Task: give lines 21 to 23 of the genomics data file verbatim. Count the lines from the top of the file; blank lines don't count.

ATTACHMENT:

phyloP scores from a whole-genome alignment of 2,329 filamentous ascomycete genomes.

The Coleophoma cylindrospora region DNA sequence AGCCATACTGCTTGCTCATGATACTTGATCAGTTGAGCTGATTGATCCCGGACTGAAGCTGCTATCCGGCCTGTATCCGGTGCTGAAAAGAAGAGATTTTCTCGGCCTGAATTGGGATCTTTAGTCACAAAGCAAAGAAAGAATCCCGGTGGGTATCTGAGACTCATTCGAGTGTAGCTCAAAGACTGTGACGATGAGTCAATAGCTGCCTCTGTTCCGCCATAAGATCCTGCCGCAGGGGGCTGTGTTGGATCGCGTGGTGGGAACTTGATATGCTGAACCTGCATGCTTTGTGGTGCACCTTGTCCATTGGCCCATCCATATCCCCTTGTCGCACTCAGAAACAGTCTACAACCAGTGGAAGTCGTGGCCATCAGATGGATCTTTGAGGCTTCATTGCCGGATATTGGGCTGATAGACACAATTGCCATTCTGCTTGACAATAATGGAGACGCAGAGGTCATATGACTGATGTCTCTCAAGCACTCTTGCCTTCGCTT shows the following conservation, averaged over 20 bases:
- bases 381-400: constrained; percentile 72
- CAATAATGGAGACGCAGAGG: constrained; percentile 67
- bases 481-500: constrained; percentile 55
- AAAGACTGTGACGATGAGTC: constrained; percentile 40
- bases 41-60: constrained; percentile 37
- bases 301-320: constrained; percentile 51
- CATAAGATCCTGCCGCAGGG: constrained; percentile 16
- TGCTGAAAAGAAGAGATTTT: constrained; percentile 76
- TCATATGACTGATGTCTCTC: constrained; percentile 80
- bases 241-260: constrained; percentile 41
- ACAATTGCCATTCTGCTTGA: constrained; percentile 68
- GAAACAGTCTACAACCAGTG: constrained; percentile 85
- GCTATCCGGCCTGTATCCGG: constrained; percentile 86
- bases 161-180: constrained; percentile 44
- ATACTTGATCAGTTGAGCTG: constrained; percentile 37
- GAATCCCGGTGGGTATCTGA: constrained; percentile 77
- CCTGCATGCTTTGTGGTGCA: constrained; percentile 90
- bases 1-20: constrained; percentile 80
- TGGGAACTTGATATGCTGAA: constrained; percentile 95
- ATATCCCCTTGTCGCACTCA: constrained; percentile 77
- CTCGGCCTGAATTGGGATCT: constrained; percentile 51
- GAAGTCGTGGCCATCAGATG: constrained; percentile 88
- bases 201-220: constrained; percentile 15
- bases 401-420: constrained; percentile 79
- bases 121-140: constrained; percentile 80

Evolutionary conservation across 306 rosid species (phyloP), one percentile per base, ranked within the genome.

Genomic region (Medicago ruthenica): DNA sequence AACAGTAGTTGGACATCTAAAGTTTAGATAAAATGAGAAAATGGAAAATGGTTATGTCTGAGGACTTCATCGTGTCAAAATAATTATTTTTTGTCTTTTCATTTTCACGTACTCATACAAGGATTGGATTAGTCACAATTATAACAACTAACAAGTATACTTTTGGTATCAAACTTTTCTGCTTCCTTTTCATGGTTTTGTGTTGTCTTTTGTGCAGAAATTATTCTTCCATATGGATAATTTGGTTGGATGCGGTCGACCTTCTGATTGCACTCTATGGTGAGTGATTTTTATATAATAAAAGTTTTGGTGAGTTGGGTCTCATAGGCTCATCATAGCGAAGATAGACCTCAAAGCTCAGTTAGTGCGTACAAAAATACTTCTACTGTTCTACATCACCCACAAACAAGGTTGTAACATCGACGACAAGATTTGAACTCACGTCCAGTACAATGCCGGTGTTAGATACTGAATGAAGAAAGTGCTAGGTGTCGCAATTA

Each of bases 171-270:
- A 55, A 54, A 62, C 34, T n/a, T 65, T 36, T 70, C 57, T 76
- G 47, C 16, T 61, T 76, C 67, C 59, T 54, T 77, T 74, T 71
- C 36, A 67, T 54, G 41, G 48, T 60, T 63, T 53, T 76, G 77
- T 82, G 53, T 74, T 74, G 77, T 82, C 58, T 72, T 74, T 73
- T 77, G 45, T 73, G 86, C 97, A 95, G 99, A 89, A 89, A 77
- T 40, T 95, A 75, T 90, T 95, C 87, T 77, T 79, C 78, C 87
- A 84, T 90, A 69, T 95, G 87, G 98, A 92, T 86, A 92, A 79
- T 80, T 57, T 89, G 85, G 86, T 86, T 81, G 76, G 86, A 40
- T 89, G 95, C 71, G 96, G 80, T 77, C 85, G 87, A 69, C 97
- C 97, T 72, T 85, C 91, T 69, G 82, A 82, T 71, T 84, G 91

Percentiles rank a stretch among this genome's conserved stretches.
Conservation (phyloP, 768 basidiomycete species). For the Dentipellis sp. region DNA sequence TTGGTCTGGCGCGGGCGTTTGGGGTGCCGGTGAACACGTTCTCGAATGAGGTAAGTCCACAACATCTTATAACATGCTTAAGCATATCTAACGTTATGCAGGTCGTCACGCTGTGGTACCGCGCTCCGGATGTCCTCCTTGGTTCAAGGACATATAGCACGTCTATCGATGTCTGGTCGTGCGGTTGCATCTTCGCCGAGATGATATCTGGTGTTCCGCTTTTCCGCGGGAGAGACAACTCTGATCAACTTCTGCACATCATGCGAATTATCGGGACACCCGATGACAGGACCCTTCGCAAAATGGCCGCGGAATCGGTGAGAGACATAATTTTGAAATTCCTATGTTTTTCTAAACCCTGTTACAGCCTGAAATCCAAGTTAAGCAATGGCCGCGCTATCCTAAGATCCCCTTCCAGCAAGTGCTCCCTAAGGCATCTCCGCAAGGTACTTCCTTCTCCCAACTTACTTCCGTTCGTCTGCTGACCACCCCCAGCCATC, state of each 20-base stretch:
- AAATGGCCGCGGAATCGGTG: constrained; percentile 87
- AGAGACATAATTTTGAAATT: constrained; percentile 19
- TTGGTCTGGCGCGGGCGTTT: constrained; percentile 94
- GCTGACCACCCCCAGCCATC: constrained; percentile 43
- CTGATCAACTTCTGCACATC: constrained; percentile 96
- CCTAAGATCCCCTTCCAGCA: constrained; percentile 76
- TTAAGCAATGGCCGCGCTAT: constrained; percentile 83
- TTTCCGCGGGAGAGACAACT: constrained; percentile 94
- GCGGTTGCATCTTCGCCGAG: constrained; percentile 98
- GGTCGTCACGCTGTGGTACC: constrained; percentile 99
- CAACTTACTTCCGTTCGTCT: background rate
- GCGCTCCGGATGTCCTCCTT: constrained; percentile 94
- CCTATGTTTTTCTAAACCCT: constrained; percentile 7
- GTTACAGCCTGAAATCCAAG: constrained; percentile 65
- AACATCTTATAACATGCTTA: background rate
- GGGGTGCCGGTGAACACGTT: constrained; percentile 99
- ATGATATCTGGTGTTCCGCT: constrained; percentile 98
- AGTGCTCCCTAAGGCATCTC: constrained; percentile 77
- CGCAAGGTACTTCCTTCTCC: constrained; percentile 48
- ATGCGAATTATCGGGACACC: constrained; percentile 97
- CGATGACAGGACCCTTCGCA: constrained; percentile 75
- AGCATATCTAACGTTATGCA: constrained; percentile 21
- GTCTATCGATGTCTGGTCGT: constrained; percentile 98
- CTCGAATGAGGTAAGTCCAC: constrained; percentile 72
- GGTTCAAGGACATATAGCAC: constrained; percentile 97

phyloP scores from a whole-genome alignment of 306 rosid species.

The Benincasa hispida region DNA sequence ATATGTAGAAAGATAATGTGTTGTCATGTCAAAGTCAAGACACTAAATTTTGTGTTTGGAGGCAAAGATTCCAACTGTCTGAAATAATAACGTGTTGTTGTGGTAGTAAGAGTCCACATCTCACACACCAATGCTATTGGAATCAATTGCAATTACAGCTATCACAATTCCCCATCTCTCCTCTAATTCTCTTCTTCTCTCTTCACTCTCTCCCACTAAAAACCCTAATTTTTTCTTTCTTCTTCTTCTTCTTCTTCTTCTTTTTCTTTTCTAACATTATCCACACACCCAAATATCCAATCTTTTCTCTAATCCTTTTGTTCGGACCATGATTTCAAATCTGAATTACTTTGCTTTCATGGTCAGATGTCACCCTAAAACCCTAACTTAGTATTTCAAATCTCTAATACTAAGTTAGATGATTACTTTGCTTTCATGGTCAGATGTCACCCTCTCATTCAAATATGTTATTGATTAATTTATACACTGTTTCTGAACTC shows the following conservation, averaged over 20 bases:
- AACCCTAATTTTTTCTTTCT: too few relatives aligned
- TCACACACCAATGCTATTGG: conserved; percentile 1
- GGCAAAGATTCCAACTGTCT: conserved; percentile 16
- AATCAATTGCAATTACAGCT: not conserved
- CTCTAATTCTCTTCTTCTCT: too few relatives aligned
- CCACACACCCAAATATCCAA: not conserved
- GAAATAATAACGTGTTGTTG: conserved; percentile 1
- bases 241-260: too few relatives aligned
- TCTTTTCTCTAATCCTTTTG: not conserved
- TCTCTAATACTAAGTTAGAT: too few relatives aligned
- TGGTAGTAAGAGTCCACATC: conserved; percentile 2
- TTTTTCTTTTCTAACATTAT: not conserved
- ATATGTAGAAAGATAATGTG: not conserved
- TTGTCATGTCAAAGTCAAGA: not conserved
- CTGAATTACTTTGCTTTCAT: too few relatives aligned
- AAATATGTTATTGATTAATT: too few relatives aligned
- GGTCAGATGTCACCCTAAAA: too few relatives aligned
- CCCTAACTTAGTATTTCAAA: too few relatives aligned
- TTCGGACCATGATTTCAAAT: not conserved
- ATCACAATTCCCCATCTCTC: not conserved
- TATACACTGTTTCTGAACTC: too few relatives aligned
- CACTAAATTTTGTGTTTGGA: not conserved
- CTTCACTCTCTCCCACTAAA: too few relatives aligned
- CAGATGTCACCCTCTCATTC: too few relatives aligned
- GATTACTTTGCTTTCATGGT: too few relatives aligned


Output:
- TGGGAACTTGATATGCTGAA: constrained; percentile 95
- ATATCCCCTTGTCGCACTCA: constrained; percentile 77
- CTCGGCCTGAATTGGGATCT: constrained; percentile 51